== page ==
- The U.S. Citizenship and Immigration Services, the agency that manages legal immigration into the United States, released a study on its U visa program.
- The U visa program provides legal status and a pathway to citizenship for aliens who are victim to a crime and are willing to work with law enforcement, but it’s been long accused of attracting fraud and abuse.
- The USCIS study found that 93% of all applicants were living in the U.S. illegally, many approved petitioners had been previously deported, and others were previously booked for human smuggling.
U.S. Citizenship and Immigration Services (USCIS) discovered that nearly all U visa applicants are living in the country illegally, drawing further accusations that the program is poorly designed and attracts fraud.
USCIS, the agency tasked with managing the country’s legal immigration system, released a demographic study on its U visa program. The program was established as a way to encourage foreign nationals to approach law enforcement about criminal activity, but its promise of legal status has spawned numerous stories of illegal aliens concocting false stories in an attempt to score U visas for themselves and others.
Ninety-three percent of foreign nationals did not have legal status at the time of their U visa application — 79% of them had entered the country illegally, and another 14% had entered the U.S. legally but overstayed their visa at the time of their application.
The agency’s study also found that a sizable number applicants had a history of immigration fraud prior to their U visa application.
Roughly 10% of approved petitioners required a waiver for fraud or willful misrepresentation — which includes submitting bogus immigration documents or falsely claiming to have an immigration status to a government official. Eight percent of approved petitioners had been previously deported, and 6% received a waiver for a past smuggling attempt.
The data has prompted concern among immigration experts about how the U visa program is being utilized.
“The demographic information presented in the USCIS study, together with the statistics showing the expanding number of U visa applications and anecdotal information from expert observers, indicate that there are valid reasons for concern that the U visa program may not be operating as Congress intended and may be vulnerable to fraud and abuse,” said Jessica Vaughan, the director of policy studies at the Center for Immigration Studies (CIS).
First established in 2000 via passage of the Victims of Trafficking and Violence Protection Act, the U visa program was intended to incentivize immigrants into helping law enforcement catch and prosecute criminals. Illegal aliens, who would otherwise be hesitant to approach law enforcement because of their status, could apply for a U visa if they were the victim of a crime and work with police.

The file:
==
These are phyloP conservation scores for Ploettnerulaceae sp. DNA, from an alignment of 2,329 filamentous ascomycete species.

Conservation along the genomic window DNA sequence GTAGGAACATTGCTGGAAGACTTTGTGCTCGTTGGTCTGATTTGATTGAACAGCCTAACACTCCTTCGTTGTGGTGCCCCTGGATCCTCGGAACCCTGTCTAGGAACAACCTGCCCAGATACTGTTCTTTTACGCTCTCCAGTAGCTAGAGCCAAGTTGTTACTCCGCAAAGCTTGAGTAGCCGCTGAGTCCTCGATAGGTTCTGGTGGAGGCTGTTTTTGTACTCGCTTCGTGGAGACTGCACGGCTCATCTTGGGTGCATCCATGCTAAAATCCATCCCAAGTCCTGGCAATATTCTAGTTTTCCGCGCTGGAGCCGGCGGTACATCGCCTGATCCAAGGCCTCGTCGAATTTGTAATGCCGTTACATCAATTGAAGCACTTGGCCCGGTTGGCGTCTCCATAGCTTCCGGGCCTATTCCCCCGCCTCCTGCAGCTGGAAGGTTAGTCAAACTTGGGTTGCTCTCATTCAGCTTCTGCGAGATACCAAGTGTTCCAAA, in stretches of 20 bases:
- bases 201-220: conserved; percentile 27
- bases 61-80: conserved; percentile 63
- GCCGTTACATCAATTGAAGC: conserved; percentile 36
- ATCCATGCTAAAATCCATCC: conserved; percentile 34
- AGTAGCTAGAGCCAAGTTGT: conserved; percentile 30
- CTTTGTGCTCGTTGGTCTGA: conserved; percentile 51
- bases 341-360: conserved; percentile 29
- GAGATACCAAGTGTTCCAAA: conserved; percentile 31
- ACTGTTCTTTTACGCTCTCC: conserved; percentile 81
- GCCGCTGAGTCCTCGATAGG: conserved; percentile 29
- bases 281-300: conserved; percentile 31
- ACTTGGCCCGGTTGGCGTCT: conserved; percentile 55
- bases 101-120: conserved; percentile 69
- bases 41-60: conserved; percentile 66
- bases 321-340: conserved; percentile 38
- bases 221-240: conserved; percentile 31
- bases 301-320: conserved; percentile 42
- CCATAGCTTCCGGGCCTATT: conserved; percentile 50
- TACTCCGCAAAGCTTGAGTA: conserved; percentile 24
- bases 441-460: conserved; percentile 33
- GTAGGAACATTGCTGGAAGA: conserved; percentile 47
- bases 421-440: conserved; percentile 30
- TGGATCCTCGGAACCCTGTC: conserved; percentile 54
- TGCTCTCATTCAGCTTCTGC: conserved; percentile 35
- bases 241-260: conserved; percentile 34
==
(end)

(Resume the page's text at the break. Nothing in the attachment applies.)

U visas, once approved, can provide illegal alien applicants with a green card and a pathway to citizenship for themselves and their families.
The program, unsurprisingly, has exploded in popularity over the years. The annual number of applications has quintupled over the past 10 years, with approximately 11,000 petitions in 2009 rising to 59,000 in 2018, according to CIS. However, the program has attracted rampant fraud from illegal aliens hoping to score legal status in the United States, with stories popping up across the country of people concocting elaborate hoaxes in order to obtain a U visa.
From bogus restaurant robberies at gunpoint, a man duct-taping and tying himself up in a fake abduction, to a woman charging illegal aliens thousands of dollars to cut them up and file a false report, many aliens have proven they are willing to go to great lengths to obtain a U visa by any means necessary.
Unfortunately, the U visa program’s propensity to attract fraud has resulted in some U.S. citizens to be victim to false accusations.
Codias Brown, a resident of Texas and a veteran of Republican campaigns, was falsely accused in late 2016 of stalking a woman. The charges were ultimately dropped in 2018 — after he spent thousands of dollars in court defending himself — following discovery of his phone location data, proving he wasn’t near the areas of the alleged crimes, and after his legal counsel asked if the accuser had applied for a U visa — an investigation later found that she had.
Brown has now dedicated much of his time to pushing lawmakers and the Trump administration to reform visa laws to remove incentives for fraud. He took issue with the USCIS study on the demographic makeup of the U visa program, saying the agency is not even addressing the most central question: “How many crimes are actually being solved as a result of this program?”
“The latest USCIS report doesn’t even address this question. In fact, USCIS has no idea how many crimes are being solved because USCIS still doesn’t require law enforcement officials who certify these U-visas applications to report the ultimate case disposition for each qualifying crime,” Brown told the Daily Caller News Foundation. (RELATED: ‘Disregarding Fundamental Human Rights’: Democrats Criticize Border Closure Meant To Protect US From Coronavirus)
“The truth is that the number of crimes solved because of the U-visa program would be so embarrassingly low that the program would be exposed for what it is — a massive backdoor amnesty program that puts a target on the back of U.S. citizens who are being falsely accused of crimes so criminal aliens can gain legal status,” he continued.
As for USCIS study, the agency said it will use the information it gained to improve the “integrity” of the U visa system. USCIS also pledged to reduce frivolous applications and rectify the program’s vulnerabilities.
Unfortunately for many citizens like Brown, the damage is already done.
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